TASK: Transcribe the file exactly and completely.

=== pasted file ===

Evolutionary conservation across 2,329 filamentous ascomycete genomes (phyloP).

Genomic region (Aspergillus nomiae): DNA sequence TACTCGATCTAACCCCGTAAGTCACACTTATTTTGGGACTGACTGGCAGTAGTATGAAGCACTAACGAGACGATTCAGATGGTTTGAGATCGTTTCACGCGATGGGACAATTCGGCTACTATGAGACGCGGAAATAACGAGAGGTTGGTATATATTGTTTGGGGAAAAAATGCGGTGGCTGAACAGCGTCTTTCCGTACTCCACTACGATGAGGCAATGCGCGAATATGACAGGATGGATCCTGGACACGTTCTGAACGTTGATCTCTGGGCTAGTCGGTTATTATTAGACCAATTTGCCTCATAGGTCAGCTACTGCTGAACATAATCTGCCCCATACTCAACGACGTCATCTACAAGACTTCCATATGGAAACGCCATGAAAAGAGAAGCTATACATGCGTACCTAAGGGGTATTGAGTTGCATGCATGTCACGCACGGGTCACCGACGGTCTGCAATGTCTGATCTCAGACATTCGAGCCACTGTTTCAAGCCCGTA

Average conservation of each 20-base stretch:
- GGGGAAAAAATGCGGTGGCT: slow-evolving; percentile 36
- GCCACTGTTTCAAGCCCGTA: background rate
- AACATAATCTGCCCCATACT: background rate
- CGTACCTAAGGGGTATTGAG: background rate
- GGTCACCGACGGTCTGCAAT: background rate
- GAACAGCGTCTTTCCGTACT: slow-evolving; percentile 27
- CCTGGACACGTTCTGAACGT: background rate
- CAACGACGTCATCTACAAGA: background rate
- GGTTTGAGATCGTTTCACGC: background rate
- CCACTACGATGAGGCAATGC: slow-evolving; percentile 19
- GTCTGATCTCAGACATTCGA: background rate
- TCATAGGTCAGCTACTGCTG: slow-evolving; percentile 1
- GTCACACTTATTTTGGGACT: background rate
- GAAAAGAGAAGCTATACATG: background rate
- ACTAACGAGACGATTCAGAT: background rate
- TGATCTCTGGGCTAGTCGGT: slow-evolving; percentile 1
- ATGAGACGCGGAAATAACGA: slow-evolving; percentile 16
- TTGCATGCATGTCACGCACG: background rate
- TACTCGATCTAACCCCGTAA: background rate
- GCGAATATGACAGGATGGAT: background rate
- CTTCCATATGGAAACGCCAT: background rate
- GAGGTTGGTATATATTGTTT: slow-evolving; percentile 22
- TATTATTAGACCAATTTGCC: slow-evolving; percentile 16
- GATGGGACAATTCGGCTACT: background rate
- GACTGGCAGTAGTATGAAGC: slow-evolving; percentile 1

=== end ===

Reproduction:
Evolutionary conservation across 2,329 filamentous ascomycete genomes (phyloP).

Genomic region (Aspergillus nomiae): DNA sequence TACTCGATCTAACCCCGTAAGTCACACTTATTTTGGGACTGACTGGCAGTAGTATGAAGCACTAACGAGACGATTCAGATGGTTTGAGATCGTTTCACGCGATGGGACAATTCGGCTACTATGAGACGCGGAAATAACGAGAGGTTGGTATATATTGTTTGGGGAAAAAATGCGGTGGCTGAACAGCGTCTTTCCGTACTCCACTACGATGAGGCAATGCGCGAATATGACAGGATGGATCCTGGACACGTTCTGAACGTTGATCTCTGGGCTAGTCGGTTATTATTAGACCAATTTGCCTCATAGGTCAGCTACTGCTGAACATAATCTGCCCCATACTCAACGACGTCATCTACAAGACTTCCATATGGAAACGCCATGAAAAGAGAAGCTATACATGCGTACCTAAGGGGTATTGAGTTGCATGCATGTCACGCACGGGTCACCGACGGTCTGCAATGTCTGATCTCAGACATTCGAGCCACTGTTTCAAGCCCGTA

Average conservation of each 20-base stretch:
- GGGGAAAAAATGCGGTGGCT: slow-evolving; percentile 36
- GCCACTGTTTCAAGCCCGTA: background rate
- AACATAATCTGCCCCATACT: background rate
- CGTACCTAAGGGGTATTGAG: background rate
- GGTCACCGACGGTCTGCAAT: background rate
- GAACAGCGTCTTTCCGTACT: slow-evolving; percentile 27
- CCTGGACACGTTCTGAACGT: background rate
- CAACGACGTCATCTACAAGA: background rate
- GGTTTGAGATCGTTTCACGC: background rate
- CCACTACGATGAGGCAATGC: slow-evolving; percentile 19
- GTCTGATCTCAGACATTCGA: background rate
- TCATAGGTCAGCTACTGCTG: slow-evolving; percentile 1
- GTCACACTTATTTTGGGACT: background rate
- GAAAAGAGAAGCTATACATG: background rate
- ACTAACGAGACGATTCAGAT: background rate
- TGATCTCTGGGCTAGTCGGT: slow-evolving; percentile 1
- ATGAGACGCGGAAATAACGA: slow-evolving; percentile 16
- TTGCATGCATGTCACGCACG: background rate
- TACTCGATCTAACCCCGTAA: background rate
- GCGAATATGACAGGATGGAT: background rate
- CTTCCATATGGAAACGCCAT: background rate
- GAGGTTGGTATATATTGTTT: slow-evolving; percentile 22
- TATTATTAGACCAATTTGCC: slow-evolving; percentile 16
- GATGGGACAATTCGGCTACT: background rate
- GACTGGCAGTAGTATGAAGC: slow-evolving; percentile 1